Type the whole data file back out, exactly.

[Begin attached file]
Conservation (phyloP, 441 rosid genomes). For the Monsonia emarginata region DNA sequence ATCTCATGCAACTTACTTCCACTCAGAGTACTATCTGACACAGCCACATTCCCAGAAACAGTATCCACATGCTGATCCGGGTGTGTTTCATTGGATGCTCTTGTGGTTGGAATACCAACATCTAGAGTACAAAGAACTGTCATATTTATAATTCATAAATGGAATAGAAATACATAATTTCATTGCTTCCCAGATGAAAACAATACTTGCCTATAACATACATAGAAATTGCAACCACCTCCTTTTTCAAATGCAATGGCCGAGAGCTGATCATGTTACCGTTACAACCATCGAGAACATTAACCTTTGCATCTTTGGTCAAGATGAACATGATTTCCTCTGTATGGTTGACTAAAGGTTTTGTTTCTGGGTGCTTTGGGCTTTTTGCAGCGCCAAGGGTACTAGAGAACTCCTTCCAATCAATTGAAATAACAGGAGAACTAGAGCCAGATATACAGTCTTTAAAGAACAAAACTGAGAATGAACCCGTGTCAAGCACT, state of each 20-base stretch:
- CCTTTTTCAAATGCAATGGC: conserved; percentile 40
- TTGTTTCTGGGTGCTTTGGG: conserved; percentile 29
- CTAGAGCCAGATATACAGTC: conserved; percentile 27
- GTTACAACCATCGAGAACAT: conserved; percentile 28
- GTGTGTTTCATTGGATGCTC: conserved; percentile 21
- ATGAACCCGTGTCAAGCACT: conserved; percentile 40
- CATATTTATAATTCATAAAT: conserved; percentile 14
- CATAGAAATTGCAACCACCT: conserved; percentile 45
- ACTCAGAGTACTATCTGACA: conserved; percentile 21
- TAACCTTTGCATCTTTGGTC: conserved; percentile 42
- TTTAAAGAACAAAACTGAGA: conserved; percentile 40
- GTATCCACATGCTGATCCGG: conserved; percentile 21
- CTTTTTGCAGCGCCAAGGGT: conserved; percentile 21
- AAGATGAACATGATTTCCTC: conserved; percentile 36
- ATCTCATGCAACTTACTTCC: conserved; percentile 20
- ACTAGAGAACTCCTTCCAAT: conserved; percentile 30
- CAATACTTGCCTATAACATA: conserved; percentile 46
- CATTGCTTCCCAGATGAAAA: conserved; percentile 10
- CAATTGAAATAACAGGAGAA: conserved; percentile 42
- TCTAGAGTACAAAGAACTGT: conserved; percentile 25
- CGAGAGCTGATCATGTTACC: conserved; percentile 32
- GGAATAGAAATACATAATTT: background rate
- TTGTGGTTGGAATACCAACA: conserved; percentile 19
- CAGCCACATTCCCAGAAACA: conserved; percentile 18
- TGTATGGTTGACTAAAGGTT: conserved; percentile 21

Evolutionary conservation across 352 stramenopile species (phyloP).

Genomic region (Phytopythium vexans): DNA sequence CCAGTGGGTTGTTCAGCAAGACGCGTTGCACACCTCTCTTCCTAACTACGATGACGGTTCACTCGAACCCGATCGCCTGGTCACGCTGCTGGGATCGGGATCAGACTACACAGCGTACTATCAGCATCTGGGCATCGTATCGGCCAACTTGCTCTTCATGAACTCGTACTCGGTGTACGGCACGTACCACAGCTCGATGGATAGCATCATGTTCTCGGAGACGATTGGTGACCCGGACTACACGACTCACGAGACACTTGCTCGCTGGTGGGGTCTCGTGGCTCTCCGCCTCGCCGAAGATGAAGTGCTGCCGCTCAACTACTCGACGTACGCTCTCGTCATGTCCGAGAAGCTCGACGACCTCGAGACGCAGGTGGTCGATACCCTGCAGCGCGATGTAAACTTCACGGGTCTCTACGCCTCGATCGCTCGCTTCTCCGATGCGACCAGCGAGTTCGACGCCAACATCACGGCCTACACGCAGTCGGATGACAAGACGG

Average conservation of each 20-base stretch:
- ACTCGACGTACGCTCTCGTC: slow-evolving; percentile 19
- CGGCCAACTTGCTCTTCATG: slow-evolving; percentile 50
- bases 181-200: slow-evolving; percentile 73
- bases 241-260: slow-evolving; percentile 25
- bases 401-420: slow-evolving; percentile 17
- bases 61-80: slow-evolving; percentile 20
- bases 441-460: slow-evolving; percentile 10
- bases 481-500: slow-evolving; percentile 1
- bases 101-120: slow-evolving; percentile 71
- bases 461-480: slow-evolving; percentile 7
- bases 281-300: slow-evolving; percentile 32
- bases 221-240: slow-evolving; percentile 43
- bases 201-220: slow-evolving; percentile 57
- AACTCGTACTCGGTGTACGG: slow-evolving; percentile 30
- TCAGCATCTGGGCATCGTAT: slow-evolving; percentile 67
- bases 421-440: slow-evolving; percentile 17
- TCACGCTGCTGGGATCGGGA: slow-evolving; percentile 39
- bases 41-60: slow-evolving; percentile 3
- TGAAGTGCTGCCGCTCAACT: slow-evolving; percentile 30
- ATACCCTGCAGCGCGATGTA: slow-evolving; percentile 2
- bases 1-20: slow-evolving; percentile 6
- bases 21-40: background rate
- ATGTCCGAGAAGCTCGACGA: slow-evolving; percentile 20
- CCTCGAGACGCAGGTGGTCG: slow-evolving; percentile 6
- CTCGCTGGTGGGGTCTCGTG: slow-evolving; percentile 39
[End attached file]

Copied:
Conservation (phyloP, 441 rosid genomes). For the Monsonia emarginata region DNA sequence ATCTCATGCAACTTACTTCCACTCAGAGTACTATCTGACACAGCCACATTCCCAGAAACAGTATCCACATGCTGATCCGGGTGTGTTTCATTGGATGCTCTTGTGGTTGGAATACCAACATCTAGAGTACAAAGAACTGTCATATTTATAATTCATAAATGGAATAGAAATACATAATTTCATTGCTTCCCAGATGAAAACAATACTTGCCTATAACATACATAGAAATTGCAACCACCTCCTTTTTCAAATGCAATGGCCGAGAGCTGATCATGTTACCGTTACAACCATCGAGAACATTAACCTTTGCATCTTTGGTCAAGATGAACATGATTTCCTCTGTATGGTTGACTAAAGGTTTTGTTTCTGGGTGCTTTGGGCTTTTTGCAGCGCCAAGGGTACTAGAGAACTCCTTCCAATCAATTGAAATAACAGGAGAACTAGAGCCAGATATACAGTCTTTAAAGAACAAAACTGAGAATGAACCCGTGTCAAGCACT, state of each 20-base stretch:
- CCTTTTTCAAATGCAATGGC: conserved; percentile 40
- TTGTTTCTGGGTGCTTTGGG: conserved; percentile 29
- CTAGAGCCAGATATACAGTC: conserved; percentile 27
- GTTACAACCATCGAGAACAT: conserved; percentile 28
- GTGTGTTTCATTGGATGCTC: conserved; percentile 21
- ATGAACCCGTGTCAAGCACT: conserved; percentile 40
- CATATTTATAATTCATAAAT: conserved; percentile 14
- CATAGAAATTGCAACCACCT: conserved; percentile 45
- ACTCAGAGTACTATCTGACA: conserved; percentile 21
- TAACCTTTGCATCTTTGGTC: conserved; percentile 42
- TTTAAAGAACAAAACTGAGA: conserved; percentile 40
- GTATCCACATGCTGATCCGG: conserved; percentile 21
- CTTTTTGCAGCGCCAAGGGT: conserved; percentile 21
- AAGATGAACATGATTTCCTC: conserved; percentile 36
- ATCTCATGCAACTTACTTCC: conserved; percentile 20
- ACTAGAGAACTCCTTCCAAT: conserved; percentile 30
- CAATACTTGCCTATAACATA: conserved; percentile 46
- CATTGCTTCCCAGATGAAAA: conserved; percentile 10
- CAATTGAAATAACAGGAGAA: conserved; percentile 42
- TCTAGAGTACAAAGAACTGT: conserved; percentile 25
- CGAGAGCTGATCATGTTACC: conserved; percentile 32
- GGAATAGAAATACATAATTT: background rate
- TTGTGGTTGGAATACCAACA: conserved; percentile 19
- CAGCCACATTCCCAGAAACA: conserved; percentile 18
- TGTATGGTTGACTAAAGGTT: conserved; percentile 21

Evolutionary conservation across 352 stramenopile species (phyloP).

Genomic region (Phytopythium vexans): DNA sequence CCAGTGGGTTGTTCAGCAAGACGCGTTGCACACCTCTCTTCCTAACTACGATGACGGTTCACTCGAACCCGATCGCCTGGTCACGCTGCTGGGATCGGGATCAGACTACACAGCGTACTATCAGCATCTGGGCATCGTATCGGCCAACTTGCTCTTCATGAACTCGTACTCGGTGTACGGCACGTACCACAGCTCGATGGATAGCATCATGTTCTCGGAGACGATTGGTGACCCGGACTACACGACTCACGAGACACTTGCTCGCTGGTGGGGTCTCGTGGCTCTCCGCCTCGCCGAAGATGAAGTGCTGCCGCTCAACTACTCGACGTACGCTCTCGTCATGTCCGAGAAGCTCGACGACCTCGAGACGCAGGTGGTCGATACCCTGCAGCGCGATGTAAACTTCACGGGTCTCTACGCCTCGATCGCTCGCTTCTCCGATGCGACCAGCGAGTTCGACGCCAACATCACGGCCTACACGCAGTCGGATGACAAGACGG

Average conservation of each 20-base stretch:
- ACTCGACGTACGCTCTCGTC: slow-evolving; percentile 19
- CGGCCAACTTGCTCTTCATG: slow-evolving; percentile 50
- bases 181-200: slow-evolving; percentile 73
- bases 241-260: slow-evolving; percentile 25
- bases 401-420: slow-evolving; percentile 17
- bases 61-80: slow-evolving; percentile 20
- bases 441-460: slow-evolving; percentile 10
- bases 481-500: slow-evolving; percentile 1
- bases 101-120: slow-evolving; percentile 71
- bases 461-480: slow-evolving; percentile 7
- bases 281-300: slow-evolving; percentile 32
- bases 221-240: slow-evolving; percentile 43
- bases 201-220: slow-evolving; percentile 57
- AACTCGTACTCGGTGTACGG: slow-evolving; percentile 30
- TCAGCATCTGGGCATCGTAT: slow-evolving; percentile 67
- bases 421-440: slow-evolving; percentile 17
- TCACGCTGCTGGGATCGGGA: slow-evolving; percentile 39
- bases 41-60: slow-evolving; percentile 3
- TGAAGTGCTGCCGCTCAACT: slow-evolving; percentile 30
- ATACCCTGCAGCGCGATGTA: slow-evolving; percentile 2
- bases 1-20: slow-evolving; percentile 6
- bases 21-40: background rate
- ATGTCCGAGAAGCTCGACGA: slow-evolving; percentile 20
- CCTCGAGACGCAGGTGGTCG: slow-evolving; percentile 6
- CTCGCTGGTGGGGTCTCGTG: slow-evolving; percentile 39